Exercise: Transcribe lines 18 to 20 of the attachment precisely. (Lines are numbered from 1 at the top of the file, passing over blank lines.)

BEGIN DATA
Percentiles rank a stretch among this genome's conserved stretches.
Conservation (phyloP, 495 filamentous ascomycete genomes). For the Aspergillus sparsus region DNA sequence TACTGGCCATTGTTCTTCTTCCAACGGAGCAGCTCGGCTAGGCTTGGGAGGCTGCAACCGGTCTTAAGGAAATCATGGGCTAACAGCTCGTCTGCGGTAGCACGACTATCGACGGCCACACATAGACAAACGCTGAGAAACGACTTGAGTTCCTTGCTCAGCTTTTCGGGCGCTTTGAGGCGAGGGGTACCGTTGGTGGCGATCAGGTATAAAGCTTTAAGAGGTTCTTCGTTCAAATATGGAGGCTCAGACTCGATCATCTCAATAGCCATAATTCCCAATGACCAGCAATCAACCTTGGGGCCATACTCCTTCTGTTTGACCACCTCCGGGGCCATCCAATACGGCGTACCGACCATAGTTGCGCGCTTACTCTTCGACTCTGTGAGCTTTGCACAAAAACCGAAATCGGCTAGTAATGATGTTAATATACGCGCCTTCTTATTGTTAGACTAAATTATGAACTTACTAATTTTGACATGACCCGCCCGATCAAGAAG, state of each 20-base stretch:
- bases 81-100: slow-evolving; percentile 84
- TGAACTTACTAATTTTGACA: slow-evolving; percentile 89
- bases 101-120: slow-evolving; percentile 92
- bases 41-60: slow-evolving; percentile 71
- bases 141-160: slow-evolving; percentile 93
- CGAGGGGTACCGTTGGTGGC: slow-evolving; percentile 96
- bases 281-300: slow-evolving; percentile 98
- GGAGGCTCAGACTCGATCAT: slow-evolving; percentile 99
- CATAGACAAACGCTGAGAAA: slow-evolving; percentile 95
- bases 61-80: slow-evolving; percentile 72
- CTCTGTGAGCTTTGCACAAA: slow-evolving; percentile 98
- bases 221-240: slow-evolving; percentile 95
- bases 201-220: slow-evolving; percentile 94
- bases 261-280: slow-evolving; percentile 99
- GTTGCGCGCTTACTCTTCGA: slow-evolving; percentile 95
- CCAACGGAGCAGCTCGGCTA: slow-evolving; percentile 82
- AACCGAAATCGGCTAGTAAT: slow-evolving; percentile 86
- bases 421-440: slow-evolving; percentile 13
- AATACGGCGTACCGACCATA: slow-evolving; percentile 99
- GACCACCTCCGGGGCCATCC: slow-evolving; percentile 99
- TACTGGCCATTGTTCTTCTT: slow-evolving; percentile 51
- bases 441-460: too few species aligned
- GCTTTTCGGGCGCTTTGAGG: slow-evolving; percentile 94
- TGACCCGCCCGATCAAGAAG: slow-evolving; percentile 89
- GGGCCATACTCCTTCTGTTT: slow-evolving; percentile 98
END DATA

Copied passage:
- CCAACGGAGCAGCTCGGCTA: slow-evolving; percentile 82
- AACCGAAATCGGCTAGTAAT: slow-evolving; percentile 86
- bases 421-440: slow-evolving; percentile 13